* SIR W. B. BARTTELOT (Sussex, North West)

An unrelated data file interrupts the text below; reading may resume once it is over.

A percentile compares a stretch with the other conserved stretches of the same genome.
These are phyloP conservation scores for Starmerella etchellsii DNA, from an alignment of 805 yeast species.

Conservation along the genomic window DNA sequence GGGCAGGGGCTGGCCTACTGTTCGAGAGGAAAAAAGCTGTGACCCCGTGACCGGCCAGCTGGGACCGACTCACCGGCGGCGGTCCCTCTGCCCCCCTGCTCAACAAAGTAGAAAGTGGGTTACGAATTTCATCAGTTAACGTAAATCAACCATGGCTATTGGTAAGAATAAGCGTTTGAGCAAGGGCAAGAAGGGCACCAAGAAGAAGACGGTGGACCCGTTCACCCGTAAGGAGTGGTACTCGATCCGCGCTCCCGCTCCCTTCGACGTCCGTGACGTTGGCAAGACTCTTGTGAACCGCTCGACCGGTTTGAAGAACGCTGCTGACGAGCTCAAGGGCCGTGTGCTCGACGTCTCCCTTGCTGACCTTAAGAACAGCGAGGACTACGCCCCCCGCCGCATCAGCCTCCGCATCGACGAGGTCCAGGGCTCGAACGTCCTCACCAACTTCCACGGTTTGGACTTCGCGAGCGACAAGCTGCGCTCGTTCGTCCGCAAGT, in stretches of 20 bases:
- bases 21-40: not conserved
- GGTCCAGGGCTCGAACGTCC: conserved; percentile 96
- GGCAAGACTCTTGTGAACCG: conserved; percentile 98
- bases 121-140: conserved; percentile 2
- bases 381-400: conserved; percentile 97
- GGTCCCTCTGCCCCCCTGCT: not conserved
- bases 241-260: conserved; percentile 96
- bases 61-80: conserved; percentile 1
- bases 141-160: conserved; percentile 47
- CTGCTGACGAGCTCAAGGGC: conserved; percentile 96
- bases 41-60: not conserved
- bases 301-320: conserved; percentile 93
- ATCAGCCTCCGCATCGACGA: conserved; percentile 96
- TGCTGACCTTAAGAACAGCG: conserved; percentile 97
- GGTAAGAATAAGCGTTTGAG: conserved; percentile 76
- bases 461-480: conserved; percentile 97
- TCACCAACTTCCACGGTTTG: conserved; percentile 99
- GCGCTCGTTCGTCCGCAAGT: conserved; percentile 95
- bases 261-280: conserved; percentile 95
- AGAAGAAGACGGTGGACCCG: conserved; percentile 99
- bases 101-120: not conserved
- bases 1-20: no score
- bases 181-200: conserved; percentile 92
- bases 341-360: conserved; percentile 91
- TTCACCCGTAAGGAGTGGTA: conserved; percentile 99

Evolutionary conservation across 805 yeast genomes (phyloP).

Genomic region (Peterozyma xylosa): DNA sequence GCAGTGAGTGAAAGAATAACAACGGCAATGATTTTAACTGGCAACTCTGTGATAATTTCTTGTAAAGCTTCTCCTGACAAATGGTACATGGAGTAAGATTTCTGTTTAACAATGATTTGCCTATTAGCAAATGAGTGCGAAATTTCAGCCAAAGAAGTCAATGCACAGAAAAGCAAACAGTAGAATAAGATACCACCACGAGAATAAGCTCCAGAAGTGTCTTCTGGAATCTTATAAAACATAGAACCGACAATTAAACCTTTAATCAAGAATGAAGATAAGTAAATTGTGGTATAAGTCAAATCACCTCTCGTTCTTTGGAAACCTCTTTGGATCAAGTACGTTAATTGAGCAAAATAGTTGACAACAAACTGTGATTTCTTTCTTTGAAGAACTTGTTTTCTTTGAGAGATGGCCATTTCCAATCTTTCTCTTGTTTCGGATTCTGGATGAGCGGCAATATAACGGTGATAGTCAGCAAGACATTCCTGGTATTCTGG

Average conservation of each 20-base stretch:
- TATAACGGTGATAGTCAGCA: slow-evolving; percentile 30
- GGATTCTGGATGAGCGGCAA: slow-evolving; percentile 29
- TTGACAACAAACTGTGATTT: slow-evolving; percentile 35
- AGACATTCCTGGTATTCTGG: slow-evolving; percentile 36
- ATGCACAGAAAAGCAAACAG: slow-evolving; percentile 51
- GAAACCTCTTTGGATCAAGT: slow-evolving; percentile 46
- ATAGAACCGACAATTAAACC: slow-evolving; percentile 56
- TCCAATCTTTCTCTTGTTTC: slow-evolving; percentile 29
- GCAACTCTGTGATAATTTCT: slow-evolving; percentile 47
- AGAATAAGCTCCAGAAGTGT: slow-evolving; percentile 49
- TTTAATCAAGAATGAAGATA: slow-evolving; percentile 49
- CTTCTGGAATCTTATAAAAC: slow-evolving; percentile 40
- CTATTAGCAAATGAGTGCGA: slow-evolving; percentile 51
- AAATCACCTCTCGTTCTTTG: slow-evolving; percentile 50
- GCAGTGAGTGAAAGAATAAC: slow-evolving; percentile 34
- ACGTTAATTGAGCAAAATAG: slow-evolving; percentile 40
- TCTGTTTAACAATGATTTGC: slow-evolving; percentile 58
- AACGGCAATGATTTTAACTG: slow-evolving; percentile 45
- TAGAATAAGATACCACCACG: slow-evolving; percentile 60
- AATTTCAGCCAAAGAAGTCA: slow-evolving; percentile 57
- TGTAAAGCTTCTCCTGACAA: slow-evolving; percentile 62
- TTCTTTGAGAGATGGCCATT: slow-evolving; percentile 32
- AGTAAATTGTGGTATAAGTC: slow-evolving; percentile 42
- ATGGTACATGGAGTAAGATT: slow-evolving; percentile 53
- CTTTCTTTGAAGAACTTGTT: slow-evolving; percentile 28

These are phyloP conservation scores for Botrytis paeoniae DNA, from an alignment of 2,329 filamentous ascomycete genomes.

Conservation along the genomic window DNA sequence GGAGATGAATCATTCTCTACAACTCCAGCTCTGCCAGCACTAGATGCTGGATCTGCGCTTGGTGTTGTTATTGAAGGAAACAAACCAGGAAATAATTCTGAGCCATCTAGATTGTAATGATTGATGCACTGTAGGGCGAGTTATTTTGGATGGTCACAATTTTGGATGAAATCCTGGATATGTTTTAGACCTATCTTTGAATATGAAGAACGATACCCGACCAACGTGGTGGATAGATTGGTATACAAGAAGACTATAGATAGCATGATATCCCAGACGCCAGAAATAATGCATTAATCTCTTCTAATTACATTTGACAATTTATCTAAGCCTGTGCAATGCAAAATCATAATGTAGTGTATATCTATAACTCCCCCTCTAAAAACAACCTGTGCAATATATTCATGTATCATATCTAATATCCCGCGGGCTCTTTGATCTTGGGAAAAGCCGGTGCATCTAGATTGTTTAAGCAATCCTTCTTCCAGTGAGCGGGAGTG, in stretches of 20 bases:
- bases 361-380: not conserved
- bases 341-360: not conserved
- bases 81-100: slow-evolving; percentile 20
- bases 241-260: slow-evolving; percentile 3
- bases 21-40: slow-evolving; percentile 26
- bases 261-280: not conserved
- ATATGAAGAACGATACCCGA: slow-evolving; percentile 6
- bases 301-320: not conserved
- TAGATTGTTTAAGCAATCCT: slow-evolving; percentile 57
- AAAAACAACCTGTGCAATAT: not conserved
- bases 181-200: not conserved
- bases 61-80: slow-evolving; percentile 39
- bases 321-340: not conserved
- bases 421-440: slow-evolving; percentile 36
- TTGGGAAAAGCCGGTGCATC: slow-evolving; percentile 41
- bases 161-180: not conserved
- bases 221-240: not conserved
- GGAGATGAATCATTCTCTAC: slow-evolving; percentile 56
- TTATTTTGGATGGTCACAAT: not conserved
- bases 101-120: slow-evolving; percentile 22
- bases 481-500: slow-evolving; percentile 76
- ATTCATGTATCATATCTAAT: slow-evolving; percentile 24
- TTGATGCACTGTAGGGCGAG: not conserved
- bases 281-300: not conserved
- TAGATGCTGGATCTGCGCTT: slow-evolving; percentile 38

, in seconding the Amendment, said: Mr. Speaker, I wish to make a few remarks upon perhaps the most important question that could possibly be brought before the House of Commons. I give all those who may advocate this measure every credit for the feelings which they may possess, believing, as they do, that they are simply going to do justice to the women of this country. But I must point out, and point out most distinctly, that before even those who are most anxious for the passing of this measure can arrive at a satisfactory conclusion, far more trouble should be taken to find out what the views and opinions of women are with regard to this question. My hon. Friend the Member for South Islington (Sir A. Rollit) introduced this Bill in a most moderate and fair speech, bringing forward all those arguments which lay within his reach, and stating many things which are no doubt absolutely correct, but at the came time leaving out a great number of things that he should have introduced. I will ask the House whether, supposing this Bill, which is called a moderate measure, is passed into law, they think they are going to stop there; and whether, having started the ball rolling, they will not find it increases its pace; and whether, before very long, we shall not only have all the widows and spinsters with votes, but whether we shall not find married women asking to have votes also, especially, those with property? And when we get there, what will be the next thing? We have a right to look ahead, and not be guided by present circumstances alone. Our bounden duty is to see what the eventual consequences of a measure of this kind will be. Manhood suffrage may, and very likely will, be given at some future time, and we shall then find, in the case of this Bill being passed, that womanhood suffrage cannot be neglected. The result would be more women voters than men voters, and I should like to ask the House what the position of this great country would be if placed in that peculiar position? Well, Sir, I, for one, feel strongly on this question. I have talked to many ladies about it. I may also say I have taken part in nearly every Division upon the question. I am sorry to see that my right hon. and learned Friend the Member for Bury (Sir H. James) has gone out, because I was going to say that I have never listened to speeches that have impressed me more than the speeches of my right hon. and learned Friend. He has clearly pointed out that there is something far beyond what is contained in this small Bill now before us, and the difficulties and responsibilities of citizenship which a woman will acquire if she gets the franchise. What I should like to ask the House is, How can she perform all the duties and bear all the responsibilities men are called upon to undertake? I will venture to say that such can never be the case. Another thing I should like to point out is that those who feel that woman, having got the franchise, would not advocate coming into this House, are miserably mistaken, and even you, Mr. Speaker, I might have an opponent in a lady, supposing women were admitted to this House. And I will venture to say that we should infinitely prefer to have one with your sound judgment and unbiased mind, and one whom we can most thoroughly trust. Although there may be some women masculine in all their ways, yet the majority of women—those loving and sympathetic women whom we all so much respect and admire—we have to protect, and I, for one, will not place upon them a burden they are unfit and unable to bear. I have said that womanhood suffrage will be asked for if manhood suffrage is given. Look at the meeting held last night. A Resolution was put forward there calling what is proposed to be granted by the Bill now before the House class legislation, and asking that it should be extended and that every woman should have a vote. Well, so long as I feel I am in the right, and that I am acting in the best interests of the country, I will never pander to these views from whomsoever they may come, and whatever form the Bill introducing them may take. I am afraid I am speaking strongly upon this question, but my excuse is that I feel strongly upon it. I am not going to detain the House at any great length, but I may say that I read with the greatest interest the letter of the right hon. Gentleman the Member for Midlothian (Mr. W. E. Gladstone), and I will take the liberty of reading one particular paragraph of that letter, because I think it is one we should bear in mind in considering this great question. The right hon. Gentleman says— There are very special reasons for circumspection in this particular case. There has never, within my knowledge, been a case in which the franchise has been extended to a large body of persons generally indifferent about receiving it. But here, in addition to a widespread indifference, there is on the part of large numbers of women who have considered the matter for themselves the most positive objection and strong disapprobation. Is it not clear to every unbiassed mind that before forcing on them what they conceive to be a fundamental change in their whole social function, that is to say, in their Providential calling, at least it should be ascertained that the womanly mind of the country, at present so largely strange to the subject, is in overwhelming proportion, and with deliberate purpose, set upon securing it? I will venture to say that my hon. Friend (Mr. S. Smith) who moved the rejection of this Bill was absolutely correct in stating that a large proportion of the women of this country are against receiving the franchise. Well, let us look for a moment at one point which has never been mentioned, but which I hope will be carefully considered. You are going to put women in antagonism with men. That is a very serious question to be borne in mind. You are going to put them in a relation of life which we have been taught should never exist. They are going to be put in the position of men, and very likely, if the wife is of a different opinion from her husband, the most unpleasant consequences may ensue in that particular family. In this House you shut the ladies up with a grill before them, and do not allow them to look at you if it can be helped, in order that your attention should not be distracted. Do you suppose for a moment that if the ladies got the vote they would not claim to be in the other Gallery, and indeed in every part of the House where strangers are now allowed to sit? These are small considerations for the moment, but they are considerations that deserve serious thought. But, Sir, there is something much more important than this. I should like to ask the House whether they think women would be the most fitting persons to manage this great Empire in times of danger, of anxiety, of panic, and of trouble of all sorts. Well, I will only say that, as far as I can judge, it would be most unwise, and a terrible thing to place them in that position. The real question before us does not require to be elaborated by me. It has been well elaborated by my hon. Friend who moved the rejection of this Bill. It will be unfair of me to go too much into this question, as there are many who wish to speak upon it, but there are three considerations which I think I might mention. The first is the social question, and I will venture to say this is the most important matter for every Member of this House to consider. Whether it will be for the happiness of women to have all the privileges some are asking for is not for me to say. But this much I will say: What would you think of a woman—and we all know there are women of that class—who would leave their families and all they hold most dear and sacred and go into the public arena, and make speeches, and take part in questions about which, perhaps, they know little or nothing? The second consideration is the Parliamentary question. That I certainly need not go into; but, believe me, they will never be satisfied if they do not have all the privileges we men now enjoy as Members of this House. But there is something beyond that, and that is the great constitutional question; and looking at that question as a whole, I say what can be more unwise than to place the future destinies of this country in their hands? The hon. Member (Mr. S. Smith) has said that with womanhood suffrage and manhood suffrage there would be 10,500,000 women with votes, as against only 9,500,000 of men voters. I will ask the House to consider what position this country would be in if at any great crisis, with, perhaps, peace and war trembling in the balance, we had to depend upon the vote of the women of this country. Well, Sir, I will not go any further into this question. I should like, however, to say that, taking women as a whole, we all know and acknowledge the useful work they are doing from one end of England to the other. Talking of that useful work, I am reminded, of a story which I think I may mention, the lady being in favour of the Bill. A very pretty widow lady wrote to a Member of this House, and she said— I cannot sit down and knit, and I do not like visiting the poor. I must do something, and, I think, therefore, your Bill will be a great help to me; and I should like to enter into that sort of life if this Bill will give me the opportunity. That, I believe, is not the view of the large majority of the women of this country. They have other duties to perform, and they know it, and they perform them to the satisfaction of those to whom they are united. All I can say is that if you pass this Bill you will place women in a position for which they are unfitted, and I believe the effect would be most mischievous to women themselves.